We’ve all seen infinity mirrors. Even Mr. Spock had one in the Star Trek movies. Usually, these aren’t very large and hang on the wall. [QuackMasterDan] decided (after watching another movie, Interstellar) to try making a desk using the same idea. We aren’t sure it will make you more productive, but if you want to up your office cool factor, consider building his tesseract infinity desk. In fact, we imagine it would be pretty distracting. Sure to be a conversation starter, though.
Unlike a regular two-plate infinity mirror, [Dan’s] desk has six plates. He used metal for the structural parts of the desk and the top is a sandwich of an acrylic mirror and a large piece of half-inch tempered glass (available–unsurprisingly–on Amazon). There’s also privacy film to make the glass into a one-way mirror. He also includes instructions on how to make a wood version, too. You can see the desk in a video, below.
Continue reading “Tesseract Infinity Desk”
For those of us with space to spare, our workbenches tend to sprawl. The others who are more space limited will certainly feel envy at [Love Hultén]’s beautiful Tempel workbench.
The workbench appears at first to be a modern interpretation of a secretary’s desk. There are some subtle hints that it is no ordinary piece of furniture. The glowing model of our solar system on the front, for example.
With the front folded down, rather than the expected leather writing pad and letter sized drawers, a few more oddities become apparent. The back is a pegboard which holds a small selection of tools. To the left, a checkered grid obscures speakers. Knobs control volume There are even USB ports. On the right sits another speaker. Banana jacks let you use the analog voltmeter. Most appealingly, the indestructible Hakko 936 soldering iron has been entirely integrated into the structure of the desk.
If you press the right button on the front, the desk will reveal its last secret. It contains an entire workstation somewhere behind the array of drawers on the front. A linear actuator pushes a computer monitor up from inside the cabinet, covering the pegboard in the back. Awesome.
There is a build log, but unfortunately it’s been imageshacked and only the words remain. We think [Love Hultén] has finally managed to build a soldering station that’s welcome in every room of the house except for the garage.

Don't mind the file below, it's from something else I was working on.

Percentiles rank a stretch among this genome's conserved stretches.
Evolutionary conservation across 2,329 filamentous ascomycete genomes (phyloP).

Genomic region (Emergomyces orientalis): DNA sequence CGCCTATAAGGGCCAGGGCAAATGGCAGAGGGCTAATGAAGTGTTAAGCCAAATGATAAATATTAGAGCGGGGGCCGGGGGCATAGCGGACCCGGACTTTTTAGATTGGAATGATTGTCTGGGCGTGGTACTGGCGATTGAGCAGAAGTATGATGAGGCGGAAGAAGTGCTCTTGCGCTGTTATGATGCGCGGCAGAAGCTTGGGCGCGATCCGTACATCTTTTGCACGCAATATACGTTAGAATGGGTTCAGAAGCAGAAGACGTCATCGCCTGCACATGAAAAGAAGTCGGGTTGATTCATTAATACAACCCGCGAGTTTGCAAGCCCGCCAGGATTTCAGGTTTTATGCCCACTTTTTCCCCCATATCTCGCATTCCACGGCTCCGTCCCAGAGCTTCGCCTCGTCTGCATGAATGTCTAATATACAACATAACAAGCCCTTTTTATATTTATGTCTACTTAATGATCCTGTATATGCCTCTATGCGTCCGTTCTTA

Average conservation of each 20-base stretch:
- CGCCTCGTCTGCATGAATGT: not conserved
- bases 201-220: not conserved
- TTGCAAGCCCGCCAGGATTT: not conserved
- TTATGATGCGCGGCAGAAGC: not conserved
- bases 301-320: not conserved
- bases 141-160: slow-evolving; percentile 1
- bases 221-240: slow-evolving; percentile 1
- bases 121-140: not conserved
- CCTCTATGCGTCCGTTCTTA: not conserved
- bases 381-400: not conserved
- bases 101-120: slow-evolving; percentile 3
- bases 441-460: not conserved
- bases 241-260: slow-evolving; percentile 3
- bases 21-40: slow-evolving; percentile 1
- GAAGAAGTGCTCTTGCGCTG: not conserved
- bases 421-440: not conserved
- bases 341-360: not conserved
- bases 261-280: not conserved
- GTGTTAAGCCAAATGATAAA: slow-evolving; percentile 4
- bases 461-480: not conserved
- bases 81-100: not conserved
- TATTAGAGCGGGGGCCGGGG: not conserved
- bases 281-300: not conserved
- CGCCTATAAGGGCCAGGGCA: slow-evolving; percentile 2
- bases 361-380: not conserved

[Norwegian Creations] makes things as a business model. Tired of the mundane lamp above their heads, they decided to put their skills to use. The basic idea was simple, plot out a cool 3D function, put some RGB LEDs behind it, make it an awesome mathematical rainbow light display, hang it right above their desks, and then ignore it for their monitors while they worked.
The brains of the project is a Raspberry Pi B+, WS2812 LED strips, and a Fadecandy controller from Adafruit. They 3D printed hexagonal towers out of clear plastic and labeled each carefully. Then they attached the strips to the board, glued on the hexagons, and covered the remaining surface in cotton balls to give it a cloud-like appearance.
The lamp normally plays patterns or maintains a steady light. As the day turns to night it reflects the world outside. However, if someone likes their Facebook page the light has a little one robot strobe party, which we imagine can get annoying over time. Video after the break.
Continue reading “Building an Interactive LED Lamp To Annoy Yourself”
Recent science fiction movies always show people sitting at stylish semi-transparent desks that have all kinds of strange and wonderful gadgets in them. Our desks look like something your grandfather might have sat at. [Frederick Vandenbosch] must have seen those same movies so as part of contest he decided to build the desk of the future.
The desk is as much a furniture project as an electronics project, but it does have a Raspberry Pi, a scavenged laptop LCD, embedded touch sensors and LEDs, a wireless charger, and a built-in sound system. In addition, it uses a Gertbot and some stepper motors that it uses to raise and lower the screen in and out of the desk (watch the video below to see how that looks).
[Fredrick] used Python to get the major functions of the desk programmed. We couldn’t help but think of all the things you could do with an easily programmable desk surface: show stock quotes (or sports scores), notify about e-mail, or other things. Although it doesn’t look like it would be simple for a simple user to add those things, if you were a handy programmer, they look like they’d be in reach.
We’ve seen some desks before, but nothing quite like this. We couldn’t help but wonder if you could add some Minority Report-style goodness to [Frederick’s] already impressive desk.
Continue reading “Raspberry Pi Powers the Desk of the Future”
The workbench. We’re always looking for ways to make the most out of the tools we have, planning our next equipment purchase, all the while dealing with the (sometimes limited) space we’re allotted. Well, before you go off and build your perfect electronics lab, this forum thread on the EEVblog should be your first stop for some extended